Finance has become one of the most exciting and value-adding parts of a company as it develops a more digital approach and the more agile structure needed to go with it, according to a report by Accenture.
However, some finance functions are still struggling to become truly agile.
Finance professionals have been energised by digital transformation, which automates dull and mundane tasks, Accenture’s CFO Reimagined report said. It also brings richer and more timely data, access to sophisticated analytic models, and advanced visualisation tools, the report said. As a result, 77% of CFOs say there has never been a more exciting time to be a finance executive.
However, to succeed in this new world, CFOs must adopt agile working practices, said UK-based David Axson, global lead of CFO strategies for Accenture Strategy.
“Almost all CFOs are talking about agility in the finance function to address rapid advances in technology,” he said. “Technology is evolving at warp speed, and that’s challenging in terms of where and how to invest and how to get a return on investment. Technology is also changing the way regulations are applied as the regulatory footprint expands.
“There are also significant data, security, and protection issues that are now front and centre for CFOs. All those things together are changing the way finance professionals work and the types of skills they need.
“However, finance executives are still wrestling with this area as you don’t learn about being agile in a classroom, it’s more about a set of behaviours and interactions with your colleagues; and organising the way work gets completed.”
Experts offer the following advice for becoming more agile:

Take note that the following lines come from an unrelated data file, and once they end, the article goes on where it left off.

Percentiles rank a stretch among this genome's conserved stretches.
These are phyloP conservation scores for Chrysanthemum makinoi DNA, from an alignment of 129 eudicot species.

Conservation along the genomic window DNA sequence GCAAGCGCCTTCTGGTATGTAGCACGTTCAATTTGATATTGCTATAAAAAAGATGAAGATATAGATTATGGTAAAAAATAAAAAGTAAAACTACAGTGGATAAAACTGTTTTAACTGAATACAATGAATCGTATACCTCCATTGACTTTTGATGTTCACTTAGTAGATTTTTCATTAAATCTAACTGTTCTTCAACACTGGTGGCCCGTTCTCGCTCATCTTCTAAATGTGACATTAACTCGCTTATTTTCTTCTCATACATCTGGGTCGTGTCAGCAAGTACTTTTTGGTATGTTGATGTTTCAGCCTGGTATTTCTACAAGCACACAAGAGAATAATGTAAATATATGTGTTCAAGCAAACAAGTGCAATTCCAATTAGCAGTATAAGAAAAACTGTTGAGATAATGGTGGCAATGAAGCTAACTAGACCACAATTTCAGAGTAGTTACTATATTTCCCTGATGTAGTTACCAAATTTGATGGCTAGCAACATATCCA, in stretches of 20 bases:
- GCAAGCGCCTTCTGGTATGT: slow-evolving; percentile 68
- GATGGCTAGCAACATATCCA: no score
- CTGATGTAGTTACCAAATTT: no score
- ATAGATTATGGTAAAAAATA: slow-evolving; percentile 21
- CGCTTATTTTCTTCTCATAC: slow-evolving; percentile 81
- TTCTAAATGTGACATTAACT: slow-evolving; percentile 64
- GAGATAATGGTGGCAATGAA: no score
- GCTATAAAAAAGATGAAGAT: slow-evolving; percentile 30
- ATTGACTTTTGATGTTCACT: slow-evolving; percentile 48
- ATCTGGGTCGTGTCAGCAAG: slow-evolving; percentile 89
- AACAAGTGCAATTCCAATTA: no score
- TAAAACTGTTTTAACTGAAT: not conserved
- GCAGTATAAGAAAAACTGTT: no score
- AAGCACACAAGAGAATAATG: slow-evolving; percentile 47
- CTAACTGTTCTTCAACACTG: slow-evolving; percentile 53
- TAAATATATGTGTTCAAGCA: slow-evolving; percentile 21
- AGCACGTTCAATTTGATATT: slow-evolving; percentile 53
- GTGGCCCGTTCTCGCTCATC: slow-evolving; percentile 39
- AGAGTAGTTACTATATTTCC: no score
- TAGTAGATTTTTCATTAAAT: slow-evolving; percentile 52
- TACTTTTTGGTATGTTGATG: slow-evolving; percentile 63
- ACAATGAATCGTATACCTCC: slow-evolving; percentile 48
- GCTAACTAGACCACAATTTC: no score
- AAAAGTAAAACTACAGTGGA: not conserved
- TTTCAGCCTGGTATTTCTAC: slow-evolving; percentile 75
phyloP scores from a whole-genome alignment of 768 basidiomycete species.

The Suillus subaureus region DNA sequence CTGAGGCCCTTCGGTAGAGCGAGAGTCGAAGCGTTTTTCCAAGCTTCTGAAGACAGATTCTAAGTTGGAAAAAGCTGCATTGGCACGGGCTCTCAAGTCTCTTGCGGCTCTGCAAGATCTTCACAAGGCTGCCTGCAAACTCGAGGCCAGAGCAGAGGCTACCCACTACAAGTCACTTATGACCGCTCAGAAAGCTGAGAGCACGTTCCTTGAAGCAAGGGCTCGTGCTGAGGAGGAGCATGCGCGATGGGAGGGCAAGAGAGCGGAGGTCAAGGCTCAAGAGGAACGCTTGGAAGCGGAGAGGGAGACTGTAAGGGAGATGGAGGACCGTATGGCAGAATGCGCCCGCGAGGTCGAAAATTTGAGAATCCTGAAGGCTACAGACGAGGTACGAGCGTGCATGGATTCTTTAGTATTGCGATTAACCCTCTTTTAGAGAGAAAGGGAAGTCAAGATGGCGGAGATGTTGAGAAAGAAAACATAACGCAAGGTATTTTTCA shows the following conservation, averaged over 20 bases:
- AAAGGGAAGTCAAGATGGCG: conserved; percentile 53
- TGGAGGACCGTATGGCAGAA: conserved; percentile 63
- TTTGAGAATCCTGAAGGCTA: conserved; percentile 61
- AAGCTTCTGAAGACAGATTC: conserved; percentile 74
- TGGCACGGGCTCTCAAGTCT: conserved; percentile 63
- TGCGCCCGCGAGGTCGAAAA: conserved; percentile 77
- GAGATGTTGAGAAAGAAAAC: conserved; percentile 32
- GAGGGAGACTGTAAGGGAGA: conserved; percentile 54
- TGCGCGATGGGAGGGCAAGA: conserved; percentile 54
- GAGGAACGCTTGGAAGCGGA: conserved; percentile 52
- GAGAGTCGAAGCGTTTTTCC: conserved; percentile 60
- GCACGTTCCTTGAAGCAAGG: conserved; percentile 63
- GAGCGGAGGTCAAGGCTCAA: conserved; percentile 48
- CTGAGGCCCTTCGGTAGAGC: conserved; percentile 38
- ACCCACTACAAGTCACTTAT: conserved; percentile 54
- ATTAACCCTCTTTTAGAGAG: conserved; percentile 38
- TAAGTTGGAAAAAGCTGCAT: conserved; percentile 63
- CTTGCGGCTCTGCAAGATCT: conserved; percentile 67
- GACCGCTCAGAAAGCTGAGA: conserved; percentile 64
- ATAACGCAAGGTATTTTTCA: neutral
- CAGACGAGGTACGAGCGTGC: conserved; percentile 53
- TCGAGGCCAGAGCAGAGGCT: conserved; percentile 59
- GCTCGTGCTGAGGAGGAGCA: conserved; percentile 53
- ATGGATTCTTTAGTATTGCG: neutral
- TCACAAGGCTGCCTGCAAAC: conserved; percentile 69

Start with manageable goals
If finance leaders are not agile, they will become stressed by the need to keep pace with rapid changes in technology alongside daily demands.
Peter Simons, FCMA, CGMA, head of future of finance research at the Association of International Certified Professional Accountants, said an agile finance function is defined by its ability to handle both — it can manage the current business effectively while allowing dedicated teams to work on new initiatives.
“These teams operate with autonomy but with tight budgets and good governance at each stage,” Simons said. “They innovate at low cost in an iterative, experimental way, developing prototypes quickly, testing and learning from failures, and refining prototypes. But they do not scale up to develop and launch a finished, viable version until confident in its potential.”
Simons highlighted research by Gartner showing that 72% of digital initiatives fail to meet their revenue targets, which is why the “starting small” approach is so essential.
“Some businesses are almost causing the annihilation of the company by over-strategising new technologies,” he said. “The challenge is to manage daily business while trying new initiatives on a small scale to see if they work before rolling them out.”
Anticipate changes early
Agility also involves scanning the horizon to anticipate changes and re-allocating resources quickly to what provably works, Simons said.
“These disciplines have been applied to IT development, but truly agile functions apply it to all projects, to avoid the expense of any significant failure,” he said.
The effect is to accelerate the entire management cycle of deciding, acting, reviewing, and reporting to your stakeholders to make you more alert, flexible, and nimble.